In their quest to deliver packages almost before you order them, some companies are looking at using drones — small aircraft that could buzz right up to your front door. But those aren’t the first efforts to speed the delivery process with small flying machines. In the 1930s, for example, several engineers in Europe worked on delivering mail with rockets.
One of them was Reinhold Tiling, who was born in Bavaria 125 years ago today. He studied engineering, then became a pilot in the German army during World War I. After the war, he heard a lecture by Hermann Oberth, a leading expert in rockets and space travel. Inspired by the talk, Tiling soon began his own experiments.
By 1931, he’d launched several rockets, with the most successful climbing to more than a mile in altitude. And that April, he launched a rocket for the post office.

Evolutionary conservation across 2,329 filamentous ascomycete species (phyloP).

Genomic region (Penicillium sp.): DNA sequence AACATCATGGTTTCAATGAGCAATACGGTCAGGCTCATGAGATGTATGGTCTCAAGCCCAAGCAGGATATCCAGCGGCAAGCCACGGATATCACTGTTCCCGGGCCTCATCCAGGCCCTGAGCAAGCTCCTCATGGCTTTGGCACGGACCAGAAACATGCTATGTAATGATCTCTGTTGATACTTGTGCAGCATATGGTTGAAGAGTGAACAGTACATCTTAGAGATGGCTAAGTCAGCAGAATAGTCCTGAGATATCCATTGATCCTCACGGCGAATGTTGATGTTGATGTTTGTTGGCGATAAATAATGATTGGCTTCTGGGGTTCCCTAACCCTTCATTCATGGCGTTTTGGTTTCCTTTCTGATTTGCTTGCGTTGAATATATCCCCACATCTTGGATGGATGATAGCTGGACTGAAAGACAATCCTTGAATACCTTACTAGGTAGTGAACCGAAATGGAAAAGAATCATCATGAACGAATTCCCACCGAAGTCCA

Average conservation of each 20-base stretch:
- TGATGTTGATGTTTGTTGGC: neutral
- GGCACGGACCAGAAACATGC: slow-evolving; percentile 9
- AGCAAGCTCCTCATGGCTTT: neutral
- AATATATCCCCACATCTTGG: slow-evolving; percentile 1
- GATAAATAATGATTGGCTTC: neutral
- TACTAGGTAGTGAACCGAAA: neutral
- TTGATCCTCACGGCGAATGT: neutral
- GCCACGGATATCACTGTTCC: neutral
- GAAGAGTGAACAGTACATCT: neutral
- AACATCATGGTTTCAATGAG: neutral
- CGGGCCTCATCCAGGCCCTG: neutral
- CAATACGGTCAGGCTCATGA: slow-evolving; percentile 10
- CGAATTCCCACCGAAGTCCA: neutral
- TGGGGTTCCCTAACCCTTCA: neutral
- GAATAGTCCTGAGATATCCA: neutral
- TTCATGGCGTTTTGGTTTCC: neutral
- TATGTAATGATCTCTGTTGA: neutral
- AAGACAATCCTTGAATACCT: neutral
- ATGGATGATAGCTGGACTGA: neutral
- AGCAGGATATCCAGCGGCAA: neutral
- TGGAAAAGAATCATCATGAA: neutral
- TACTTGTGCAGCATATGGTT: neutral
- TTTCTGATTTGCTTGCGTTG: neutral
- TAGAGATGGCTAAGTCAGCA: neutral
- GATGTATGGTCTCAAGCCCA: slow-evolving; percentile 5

The rocket was only a few feet long. It took off from an island off the coast of Germany. When its engine shut down, a pair of wings unfolded, allowing it to glide to the mainland. Its payload of 188 postcards arrived safely. Tiling predicted that rockets would carry mail all the way across Germany, and even across the Atlantic to the United States.
That and other experiments made Tiling a bit of a celebrity. But in 1933, he and two colleagues were working on a batch of rocket fuel in his lab when the fuel exploded. All three of them were killed — ending one of the decade’s efforts to deliver mail by rockets.